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- "Modified health assessment questionnaire (m-HAQ)  was used to assess functional disability. It is a self-administered instrument which asks respondents to rate the amount of difficulty they experience performing eight activities, evaluating patient difficulty with activities of daily living over the past week, on a scale ranging from 0 to 3 (0: without difficulty, 1: 2 E. Karaca Umay et al. "
ABSTRACT: The purpose of this study was to investigate the rheumatoid arthritis (RA) characteristics, functional capacity, depression and anxiety as well as quality of life (QoL) in RA patients with chronic radicular low back and leg pain diagnosis which was determined by using electroneuromyographic (ENMG) evaluation.12/2014; 68. DOI:10.1016/j.ejr.2014.11.007
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- "b. The Modified Health Assessment Questionnaire (MHAQ) (Pincus et al., 1983) is a valid and reliable measure of functional disability. Final scores ranged from 0 to 3, with 0 indicating perfect function and 3 indicating severe disability. "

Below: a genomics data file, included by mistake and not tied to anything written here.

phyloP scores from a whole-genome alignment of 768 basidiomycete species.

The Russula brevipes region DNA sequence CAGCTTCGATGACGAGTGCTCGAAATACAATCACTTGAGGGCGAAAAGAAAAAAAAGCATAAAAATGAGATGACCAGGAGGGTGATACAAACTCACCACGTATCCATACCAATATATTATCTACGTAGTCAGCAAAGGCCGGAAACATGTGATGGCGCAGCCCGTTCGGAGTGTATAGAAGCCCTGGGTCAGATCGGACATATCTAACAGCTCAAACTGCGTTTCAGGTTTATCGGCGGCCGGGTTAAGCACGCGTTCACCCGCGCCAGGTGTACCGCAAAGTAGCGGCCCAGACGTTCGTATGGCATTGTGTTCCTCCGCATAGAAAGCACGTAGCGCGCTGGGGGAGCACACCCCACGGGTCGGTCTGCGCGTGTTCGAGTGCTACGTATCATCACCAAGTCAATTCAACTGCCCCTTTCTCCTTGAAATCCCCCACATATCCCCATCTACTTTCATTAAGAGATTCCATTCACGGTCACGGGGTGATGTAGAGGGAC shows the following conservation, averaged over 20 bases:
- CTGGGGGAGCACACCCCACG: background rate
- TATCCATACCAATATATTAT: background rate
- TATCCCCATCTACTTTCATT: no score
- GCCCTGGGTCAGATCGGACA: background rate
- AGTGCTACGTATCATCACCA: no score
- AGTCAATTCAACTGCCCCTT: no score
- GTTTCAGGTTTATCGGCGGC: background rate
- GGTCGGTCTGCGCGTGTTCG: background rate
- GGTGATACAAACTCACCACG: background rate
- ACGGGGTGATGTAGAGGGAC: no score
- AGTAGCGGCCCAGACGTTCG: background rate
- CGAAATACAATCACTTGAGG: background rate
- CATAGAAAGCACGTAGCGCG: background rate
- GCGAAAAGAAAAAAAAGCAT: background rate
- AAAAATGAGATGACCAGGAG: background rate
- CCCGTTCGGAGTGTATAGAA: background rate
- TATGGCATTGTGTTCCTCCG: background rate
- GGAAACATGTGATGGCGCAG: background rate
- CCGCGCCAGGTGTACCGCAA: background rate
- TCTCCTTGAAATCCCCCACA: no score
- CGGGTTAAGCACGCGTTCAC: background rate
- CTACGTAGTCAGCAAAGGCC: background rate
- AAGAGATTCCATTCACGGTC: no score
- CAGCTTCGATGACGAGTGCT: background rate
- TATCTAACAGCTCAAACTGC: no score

ABSTRACT: The aim of the present study was to examine the difference between osteoarthritis patients' self-reported assessments of current pain, stiffness and physical function and their expectations of these symptoms in one and five years' time, and to determine the significant predictors of positive expectations. Eighty patients completed ratings of baseline assessments and one- and five-year expectations of pain, stiffness and physical function using the Western Ontario and McMaster Osteoarthritis Index (WOMAC). Measures of illness perceptions, coping styles, health values, satisfaction, quality of life, optimism, self-esteem and moods were also collected at baseline. Agreement between patients' current assessment and expectations were calculated using intra-class correlations (ICCs). Paired-sample t-tests were conducted to look at differences between assessments. Univariate logistic regressions were then performed to identify the variables significantly associated with positive expectations of pain, stiffness and function. Significant variables (p < 0.05) were entered into a forward stepwise multivariate logistic regression to identify unique independent predictors of positive expectations for each of the WOMAC subscales. Differences were found between current assessments and expectations, with the majority of patients being positive about future symptoms. There were some differences between the predictors for one- and five-year expectations, with current assessments of health status only affecting five-year expectations. It is necessary to investigate further the variables that may contribute to positive expectations in osteoarthritis patients in order to manage the condition more effectively. Copyright © 2014 John Wiley & Sons, Ltd. Copyright © 2014 John Wiley & Sons, Ltd.Musculoskeletal Care 11/2014; 13(2). DOI:10.1002/msc.1089